PORTLAND, Ore. (KOIN) — A Portland man shared his experience about being stranded on Mt. Rainier after he, along with three other men, were rescued on Thursday.
Mount Rainier National Park spokesman Kevin Bacher said the climbers include Yevgeniy Krasnitskiy of Portland, Oregon; Vasily Aushev and Kostya “Constantine” Toporov of New York City; and Ruslan Khasbulatov of Jersey City, New Jersey.
The four had been stranded on the north side of Mt. Rainier in Washington state since Monday. The climbers needed help because wind blew away/destroyed their tent and climbing equipment.
A helicopter was able to land in the saddle between Liberty Cap and Columbia Crest after 9 a.m. on Thursday to rescue the four. They were suffering from frostbite and cold exposure.
After being rescued, Krasnitskiy shared what it was like on the mountain.
“At night the storm it, just high winds — kind of breaking the tent,” he said. “We’re trying to hold onto the tent, trying to hold onto everything that was outside. Everything just got ripped and slipped out. Somehow we made it through.”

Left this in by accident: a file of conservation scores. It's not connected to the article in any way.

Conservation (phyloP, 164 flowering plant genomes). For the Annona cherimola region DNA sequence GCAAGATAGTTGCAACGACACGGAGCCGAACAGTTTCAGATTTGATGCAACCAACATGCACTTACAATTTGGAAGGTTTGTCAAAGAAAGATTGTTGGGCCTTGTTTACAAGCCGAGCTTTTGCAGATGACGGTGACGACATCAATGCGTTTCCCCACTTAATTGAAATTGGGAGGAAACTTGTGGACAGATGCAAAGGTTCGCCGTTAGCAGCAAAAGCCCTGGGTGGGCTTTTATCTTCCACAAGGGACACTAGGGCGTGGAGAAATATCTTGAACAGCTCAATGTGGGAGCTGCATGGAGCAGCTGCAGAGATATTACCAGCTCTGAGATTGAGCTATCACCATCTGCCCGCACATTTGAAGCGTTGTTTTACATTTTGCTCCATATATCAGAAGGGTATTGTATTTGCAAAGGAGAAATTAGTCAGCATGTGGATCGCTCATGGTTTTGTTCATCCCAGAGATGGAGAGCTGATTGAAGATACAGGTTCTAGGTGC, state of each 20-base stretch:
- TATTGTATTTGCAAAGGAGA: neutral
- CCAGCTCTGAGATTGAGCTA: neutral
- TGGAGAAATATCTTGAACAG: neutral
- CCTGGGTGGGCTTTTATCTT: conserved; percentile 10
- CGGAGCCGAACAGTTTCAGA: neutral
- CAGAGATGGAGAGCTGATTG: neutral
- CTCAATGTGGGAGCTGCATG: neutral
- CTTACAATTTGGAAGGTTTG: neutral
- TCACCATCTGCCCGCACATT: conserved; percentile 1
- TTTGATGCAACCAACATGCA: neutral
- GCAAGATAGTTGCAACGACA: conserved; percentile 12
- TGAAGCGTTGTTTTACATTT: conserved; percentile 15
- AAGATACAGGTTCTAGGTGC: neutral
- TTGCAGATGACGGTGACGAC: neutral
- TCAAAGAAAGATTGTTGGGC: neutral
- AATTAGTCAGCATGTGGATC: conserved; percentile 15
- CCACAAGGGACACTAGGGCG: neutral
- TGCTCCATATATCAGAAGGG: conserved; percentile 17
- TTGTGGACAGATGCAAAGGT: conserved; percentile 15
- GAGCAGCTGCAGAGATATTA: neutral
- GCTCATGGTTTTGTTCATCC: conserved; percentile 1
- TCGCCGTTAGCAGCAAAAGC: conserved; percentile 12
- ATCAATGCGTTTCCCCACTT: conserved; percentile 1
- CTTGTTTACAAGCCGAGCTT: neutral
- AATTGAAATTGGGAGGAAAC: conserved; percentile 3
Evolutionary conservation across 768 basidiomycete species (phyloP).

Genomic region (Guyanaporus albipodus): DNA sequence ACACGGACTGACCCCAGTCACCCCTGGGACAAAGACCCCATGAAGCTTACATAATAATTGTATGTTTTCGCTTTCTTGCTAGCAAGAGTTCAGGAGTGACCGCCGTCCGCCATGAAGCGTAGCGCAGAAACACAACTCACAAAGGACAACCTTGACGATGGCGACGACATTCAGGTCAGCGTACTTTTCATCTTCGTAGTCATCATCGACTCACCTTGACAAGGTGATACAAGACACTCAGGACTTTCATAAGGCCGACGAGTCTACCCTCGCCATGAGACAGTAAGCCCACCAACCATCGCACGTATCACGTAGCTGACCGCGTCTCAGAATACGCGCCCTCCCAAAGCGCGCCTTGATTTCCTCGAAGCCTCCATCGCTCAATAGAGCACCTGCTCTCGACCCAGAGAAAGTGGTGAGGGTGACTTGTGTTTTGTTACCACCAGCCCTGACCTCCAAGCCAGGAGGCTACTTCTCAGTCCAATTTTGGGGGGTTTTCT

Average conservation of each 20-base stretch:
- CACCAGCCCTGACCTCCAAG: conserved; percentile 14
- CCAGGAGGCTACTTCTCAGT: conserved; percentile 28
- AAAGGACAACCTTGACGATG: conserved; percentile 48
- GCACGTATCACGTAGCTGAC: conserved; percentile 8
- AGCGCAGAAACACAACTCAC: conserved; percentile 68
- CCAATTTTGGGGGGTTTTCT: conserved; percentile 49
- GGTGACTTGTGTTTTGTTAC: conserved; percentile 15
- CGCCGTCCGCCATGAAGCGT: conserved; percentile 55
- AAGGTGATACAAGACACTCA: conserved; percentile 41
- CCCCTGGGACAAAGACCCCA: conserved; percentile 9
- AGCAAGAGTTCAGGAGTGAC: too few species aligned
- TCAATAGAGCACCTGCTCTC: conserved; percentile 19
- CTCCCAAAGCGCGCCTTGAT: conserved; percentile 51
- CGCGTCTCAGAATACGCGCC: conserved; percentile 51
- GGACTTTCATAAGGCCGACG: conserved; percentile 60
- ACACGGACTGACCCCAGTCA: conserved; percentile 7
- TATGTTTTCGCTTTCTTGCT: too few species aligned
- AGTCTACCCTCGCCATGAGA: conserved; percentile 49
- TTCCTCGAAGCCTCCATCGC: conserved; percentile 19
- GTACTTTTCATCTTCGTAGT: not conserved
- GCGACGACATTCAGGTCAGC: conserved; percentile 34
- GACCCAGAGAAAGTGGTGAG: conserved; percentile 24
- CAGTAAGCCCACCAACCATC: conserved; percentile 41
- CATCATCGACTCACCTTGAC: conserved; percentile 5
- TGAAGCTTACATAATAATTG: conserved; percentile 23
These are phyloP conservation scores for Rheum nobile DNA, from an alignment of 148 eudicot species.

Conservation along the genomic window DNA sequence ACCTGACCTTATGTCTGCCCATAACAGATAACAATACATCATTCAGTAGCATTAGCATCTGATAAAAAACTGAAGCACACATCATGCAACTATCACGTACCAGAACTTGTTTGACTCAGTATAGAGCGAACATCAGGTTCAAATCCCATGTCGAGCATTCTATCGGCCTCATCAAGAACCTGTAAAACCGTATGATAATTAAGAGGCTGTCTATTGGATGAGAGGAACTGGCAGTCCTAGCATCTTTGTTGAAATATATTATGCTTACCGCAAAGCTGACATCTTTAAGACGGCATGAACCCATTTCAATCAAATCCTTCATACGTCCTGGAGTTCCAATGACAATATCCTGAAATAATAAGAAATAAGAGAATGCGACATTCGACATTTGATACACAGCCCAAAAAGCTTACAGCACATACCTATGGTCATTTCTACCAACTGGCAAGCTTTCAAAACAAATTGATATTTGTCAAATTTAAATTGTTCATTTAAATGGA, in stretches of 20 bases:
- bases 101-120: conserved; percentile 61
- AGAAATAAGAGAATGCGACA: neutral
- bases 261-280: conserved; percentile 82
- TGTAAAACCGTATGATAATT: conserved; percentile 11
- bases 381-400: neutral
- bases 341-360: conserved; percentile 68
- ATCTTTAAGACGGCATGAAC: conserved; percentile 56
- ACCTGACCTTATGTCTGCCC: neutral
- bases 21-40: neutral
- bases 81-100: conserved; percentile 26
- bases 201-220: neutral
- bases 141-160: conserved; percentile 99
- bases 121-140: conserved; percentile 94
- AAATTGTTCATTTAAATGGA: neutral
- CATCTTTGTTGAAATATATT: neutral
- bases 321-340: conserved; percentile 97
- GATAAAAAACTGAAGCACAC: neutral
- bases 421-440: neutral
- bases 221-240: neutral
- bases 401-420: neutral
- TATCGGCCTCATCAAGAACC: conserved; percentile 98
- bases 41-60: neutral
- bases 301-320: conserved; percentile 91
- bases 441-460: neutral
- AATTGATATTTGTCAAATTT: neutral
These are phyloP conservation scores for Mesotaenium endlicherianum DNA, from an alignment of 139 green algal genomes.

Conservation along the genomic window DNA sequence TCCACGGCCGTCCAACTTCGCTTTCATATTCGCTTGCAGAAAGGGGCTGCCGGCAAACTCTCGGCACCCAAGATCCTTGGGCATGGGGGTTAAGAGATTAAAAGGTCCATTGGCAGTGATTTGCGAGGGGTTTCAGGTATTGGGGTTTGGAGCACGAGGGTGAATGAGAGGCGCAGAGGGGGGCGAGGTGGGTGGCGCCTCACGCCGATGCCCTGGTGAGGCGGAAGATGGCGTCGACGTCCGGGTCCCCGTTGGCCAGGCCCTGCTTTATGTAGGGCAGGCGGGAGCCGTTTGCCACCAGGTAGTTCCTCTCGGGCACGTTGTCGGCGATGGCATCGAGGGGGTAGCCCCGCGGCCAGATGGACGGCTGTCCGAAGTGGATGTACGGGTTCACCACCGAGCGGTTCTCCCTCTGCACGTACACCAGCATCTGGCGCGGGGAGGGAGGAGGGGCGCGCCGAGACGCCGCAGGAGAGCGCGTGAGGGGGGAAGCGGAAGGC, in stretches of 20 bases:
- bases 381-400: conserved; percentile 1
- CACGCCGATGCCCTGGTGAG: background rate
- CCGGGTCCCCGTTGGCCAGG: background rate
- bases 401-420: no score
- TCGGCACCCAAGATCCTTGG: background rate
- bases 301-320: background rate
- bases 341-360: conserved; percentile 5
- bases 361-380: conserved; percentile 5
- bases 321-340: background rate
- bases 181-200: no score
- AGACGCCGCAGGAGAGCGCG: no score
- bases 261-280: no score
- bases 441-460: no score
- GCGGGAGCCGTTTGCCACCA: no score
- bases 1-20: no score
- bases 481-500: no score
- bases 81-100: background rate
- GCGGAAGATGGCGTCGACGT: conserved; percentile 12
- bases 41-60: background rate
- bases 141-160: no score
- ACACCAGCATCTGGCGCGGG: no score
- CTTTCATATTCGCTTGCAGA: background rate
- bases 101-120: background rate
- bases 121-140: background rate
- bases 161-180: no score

When you’re in survival mode, according to Krasnitskiy, “you have your teammates, but you’re completely alone.”
The climbers struggled with little food, water and supplies as they waited at more than 13,000 feet to be rescued.
“There were moments when there were breakdowns,” Krasnitskiy said. “There were moments when there were panic attacks with everyone, and we kind of just had to be there for each other and pull each other out.”
Officials say the Liberty Ridge route is one of the more dangerous routes on Mount Rainier.
The Associated Press contributed to this report.